By John Ikani and Emmanuel Nduka
Concerned young Nigerians have observed that a major setback for the younger generation in the country’s political sphere is the cost of running for political office which now favours the Nigerian elites.
The observation was championed by anti-corruption crusader, Hamzat Lawal while speaking on Channels Television Young People Conversation with the theme: ‘Nigeria At 61: A Young Peoples Conversation on The Leadership Question’.
Lawal who is the founder of Follow The Money – an initiative of Connected Development [CODE] – observed that youths are thriving in every sector of human endeavour, except in Nigerian politics and highlighted the significance of money as a crucial fuel for the journey to their attainment of political aspirations.
According to him: “To run for State Assembly one needs about 70 million Naira.
“To become a Federal Lawmaker – that is House of Representatives – costs about 200 million Naira. To vie for the position of a Senator one need 5 billion on an average. Also, to run for the position of State Governor, you need to spend 10-15 on the billion.
Although some of the figures do not tally with Heritage Times findings on current political realities, especially on monies spent in the 2015 and 2019 elections, Lawal added that: “Ultimately, to become President requires expenditure of about 20-30 billion Naira”.
“You must spend a lot of money and this is the research Follow The Money has done,” he lamented.
Lawal also expressed worry that Nigeria has now become a two-party state, adding that if at least 90 percent voter turnout is recorded in 2023, the outcome will be different and would reflect the minds of electorates.
He however urged youths to support young people in political parties and generate solution-driven ideas that would help fix Nigeria.
“The world is led by ideas. Right now what we need in Nigeria are solution driven ideas. And young people have the solutions.
“So it’s for us to start talking to our peers in the political parties. Support and ask them how can we penetrate while we bring power from outside and talk to power from inside,” he said.
Similarly, Sijibomi Ogundele, Founder of Sujimoto Properties and popular Nollywood Actress, Kate Henshaw also lent their voices to the call for young people to take over the mantle of leadership from the older generation.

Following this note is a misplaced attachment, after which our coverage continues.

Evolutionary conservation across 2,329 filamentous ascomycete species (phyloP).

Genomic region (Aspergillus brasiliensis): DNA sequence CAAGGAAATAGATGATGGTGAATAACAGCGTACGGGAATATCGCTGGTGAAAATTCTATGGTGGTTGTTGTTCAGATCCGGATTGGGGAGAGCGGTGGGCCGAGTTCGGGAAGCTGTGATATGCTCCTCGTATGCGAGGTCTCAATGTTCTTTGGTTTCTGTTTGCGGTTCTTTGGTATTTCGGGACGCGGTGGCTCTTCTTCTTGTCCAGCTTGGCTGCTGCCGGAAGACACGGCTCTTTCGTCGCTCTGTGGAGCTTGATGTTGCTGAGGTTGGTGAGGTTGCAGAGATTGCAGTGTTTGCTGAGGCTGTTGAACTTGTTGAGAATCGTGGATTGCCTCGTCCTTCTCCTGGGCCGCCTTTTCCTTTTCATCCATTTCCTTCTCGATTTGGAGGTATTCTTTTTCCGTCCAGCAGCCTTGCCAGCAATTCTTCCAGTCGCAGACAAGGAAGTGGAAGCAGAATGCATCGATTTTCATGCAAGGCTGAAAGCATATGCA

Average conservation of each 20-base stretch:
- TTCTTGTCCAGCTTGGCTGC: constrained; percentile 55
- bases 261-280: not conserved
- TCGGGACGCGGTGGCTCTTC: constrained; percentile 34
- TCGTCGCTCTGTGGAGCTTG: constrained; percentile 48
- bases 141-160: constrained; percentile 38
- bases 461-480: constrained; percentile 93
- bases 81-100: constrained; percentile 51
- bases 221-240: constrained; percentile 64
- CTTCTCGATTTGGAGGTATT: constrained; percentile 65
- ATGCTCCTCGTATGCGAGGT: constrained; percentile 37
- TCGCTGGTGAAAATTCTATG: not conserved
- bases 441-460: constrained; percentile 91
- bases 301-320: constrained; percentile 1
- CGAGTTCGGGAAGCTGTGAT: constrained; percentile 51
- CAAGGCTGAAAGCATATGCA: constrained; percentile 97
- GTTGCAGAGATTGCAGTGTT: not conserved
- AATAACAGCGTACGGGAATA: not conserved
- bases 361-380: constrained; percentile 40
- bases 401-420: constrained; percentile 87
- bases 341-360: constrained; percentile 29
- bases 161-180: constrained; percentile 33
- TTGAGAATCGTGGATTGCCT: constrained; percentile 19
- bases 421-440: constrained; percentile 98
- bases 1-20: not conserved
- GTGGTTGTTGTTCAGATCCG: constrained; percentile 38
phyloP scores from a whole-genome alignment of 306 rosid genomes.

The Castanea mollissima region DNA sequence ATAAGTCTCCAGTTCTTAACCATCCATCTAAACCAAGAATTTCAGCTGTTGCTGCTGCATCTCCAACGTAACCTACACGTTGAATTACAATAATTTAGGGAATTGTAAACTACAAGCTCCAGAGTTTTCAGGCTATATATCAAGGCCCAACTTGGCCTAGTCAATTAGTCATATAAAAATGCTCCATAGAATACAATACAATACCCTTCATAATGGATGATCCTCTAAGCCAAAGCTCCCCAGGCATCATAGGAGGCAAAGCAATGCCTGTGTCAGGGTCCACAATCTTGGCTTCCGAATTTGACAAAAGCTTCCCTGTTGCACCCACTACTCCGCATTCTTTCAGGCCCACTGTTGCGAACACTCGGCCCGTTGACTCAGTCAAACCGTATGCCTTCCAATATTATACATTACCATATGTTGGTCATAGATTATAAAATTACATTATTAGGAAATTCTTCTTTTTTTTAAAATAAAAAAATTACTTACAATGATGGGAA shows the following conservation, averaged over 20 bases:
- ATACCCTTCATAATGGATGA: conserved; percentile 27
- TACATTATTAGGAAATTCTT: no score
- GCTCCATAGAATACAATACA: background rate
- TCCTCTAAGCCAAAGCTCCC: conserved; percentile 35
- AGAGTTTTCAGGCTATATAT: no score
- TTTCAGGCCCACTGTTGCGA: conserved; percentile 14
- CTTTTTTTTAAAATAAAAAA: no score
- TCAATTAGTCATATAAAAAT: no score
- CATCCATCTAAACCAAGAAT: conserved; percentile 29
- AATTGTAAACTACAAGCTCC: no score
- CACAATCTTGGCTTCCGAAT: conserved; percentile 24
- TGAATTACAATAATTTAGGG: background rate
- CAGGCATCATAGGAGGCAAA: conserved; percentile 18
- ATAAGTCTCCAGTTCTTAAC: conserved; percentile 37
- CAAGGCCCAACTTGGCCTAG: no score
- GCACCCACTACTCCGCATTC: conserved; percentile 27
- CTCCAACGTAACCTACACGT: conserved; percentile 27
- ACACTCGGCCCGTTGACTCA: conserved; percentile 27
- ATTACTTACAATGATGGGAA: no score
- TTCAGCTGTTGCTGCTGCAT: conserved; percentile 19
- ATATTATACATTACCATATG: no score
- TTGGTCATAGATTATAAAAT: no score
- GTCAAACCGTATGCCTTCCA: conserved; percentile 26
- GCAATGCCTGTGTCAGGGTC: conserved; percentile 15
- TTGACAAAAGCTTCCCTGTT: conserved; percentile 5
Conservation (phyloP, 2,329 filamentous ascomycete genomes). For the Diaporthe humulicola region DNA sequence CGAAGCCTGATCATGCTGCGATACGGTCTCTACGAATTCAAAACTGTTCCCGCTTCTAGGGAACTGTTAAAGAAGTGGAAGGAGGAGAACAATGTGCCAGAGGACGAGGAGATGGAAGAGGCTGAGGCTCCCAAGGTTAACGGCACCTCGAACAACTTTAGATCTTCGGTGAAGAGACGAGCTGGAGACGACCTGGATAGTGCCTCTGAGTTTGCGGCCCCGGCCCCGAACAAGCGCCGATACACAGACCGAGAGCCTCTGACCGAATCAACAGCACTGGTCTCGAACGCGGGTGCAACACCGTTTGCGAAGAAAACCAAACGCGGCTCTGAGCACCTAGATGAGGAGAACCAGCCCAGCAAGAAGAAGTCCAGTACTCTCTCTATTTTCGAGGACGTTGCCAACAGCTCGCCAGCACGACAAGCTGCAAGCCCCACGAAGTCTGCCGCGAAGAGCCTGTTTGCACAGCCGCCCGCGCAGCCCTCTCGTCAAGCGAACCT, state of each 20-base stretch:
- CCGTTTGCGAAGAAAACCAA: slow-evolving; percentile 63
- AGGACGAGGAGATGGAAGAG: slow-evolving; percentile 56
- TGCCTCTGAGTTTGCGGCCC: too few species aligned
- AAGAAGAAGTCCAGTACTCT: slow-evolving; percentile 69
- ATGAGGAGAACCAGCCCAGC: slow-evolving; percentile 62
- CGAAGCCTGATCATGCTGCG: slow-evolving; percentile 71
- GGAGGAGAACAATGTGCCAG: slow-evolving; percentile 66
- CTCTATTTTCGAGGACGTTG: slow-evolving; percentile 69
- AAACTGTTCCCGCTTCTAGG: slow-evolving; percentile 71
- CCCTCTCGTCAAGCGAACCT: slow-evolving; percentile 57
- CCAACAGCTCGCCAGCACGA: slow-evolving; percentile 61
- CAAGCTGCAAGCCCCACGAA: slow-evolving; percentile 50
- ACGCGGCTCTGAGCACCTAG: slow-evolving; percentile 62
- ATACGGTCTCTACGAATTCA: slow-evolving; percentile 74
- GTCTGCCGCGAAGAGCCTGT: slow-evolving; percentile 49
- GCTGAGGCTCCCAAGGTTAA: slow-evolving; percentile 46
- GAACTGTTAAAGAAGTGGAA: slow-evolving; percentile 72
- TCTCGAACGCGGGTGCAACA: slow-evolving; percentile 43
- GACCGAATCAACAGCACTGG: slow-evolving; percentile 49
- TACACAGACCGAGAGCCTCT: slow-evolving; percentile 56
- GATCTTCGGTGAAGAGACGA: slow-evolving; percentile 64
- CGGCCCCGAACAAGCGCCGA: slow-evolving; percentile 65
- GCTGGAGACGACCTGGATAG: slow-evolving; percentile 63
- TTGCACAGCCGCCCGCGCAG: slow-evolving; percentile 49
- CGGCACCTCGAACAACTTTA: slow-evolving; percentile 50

“It is not a sprint, it is a marathon,” Ogundele said. “It’s not impossible, but I don’t see it in 2023,” Henshaw added.
Sponsor of the ‘Not Too Young To Run Bill’, Hon. Tony Nwulu knocked electorates who go to the polls expecting to get money from politicians before they vote. He warned that if they do not desist from such acts, “thunder will fire them”. “We are at a stage where we need fixers to come and fix Nigeria,” he posited.
What you should know
Nigeria is the most populous country in Africa with one of the largest youth populations in the world.
People aged 60 years and older represent a small part of the nation’s population and are ironically constituents of the ruling class.
Their ineptitude and consequent leadership deficit is one of the factors preventing Nigeria from achieving sustainable economic growth and development as well as attaining its full potential.
Where do the young ones belong in the political scheme of things?
In April 2018 Nigeria’s National Assembly resolved to transmit the Not Too Young To Run Bill to the President.
The bill seeking to reduce age qualification for political offices was signed into law in May 2018 by President Muhammadu Buhari.
However Nigerian youths are yet to take advantage of the ‘Not too young to run’ law because partisan politics is too expensive and there is power inequity.
According to BudgIT co-founder, Seun Onigninde: “Our route to public office has been heavily monetised and has been taken out of the reach of decent working people. So, even if you want to run for office, you count the cost, you want to drop all your life savings to contest an election you are not sure of winning?“
Similarly in 2018, a former Presidential Aide, Reno Omokri suggested that Nigeria needs a #NotTooPoorToRun bill to discourage money politics in the country.
He wondered how many Nigerians, without corruption, can afford the nomination form fees set by many parties.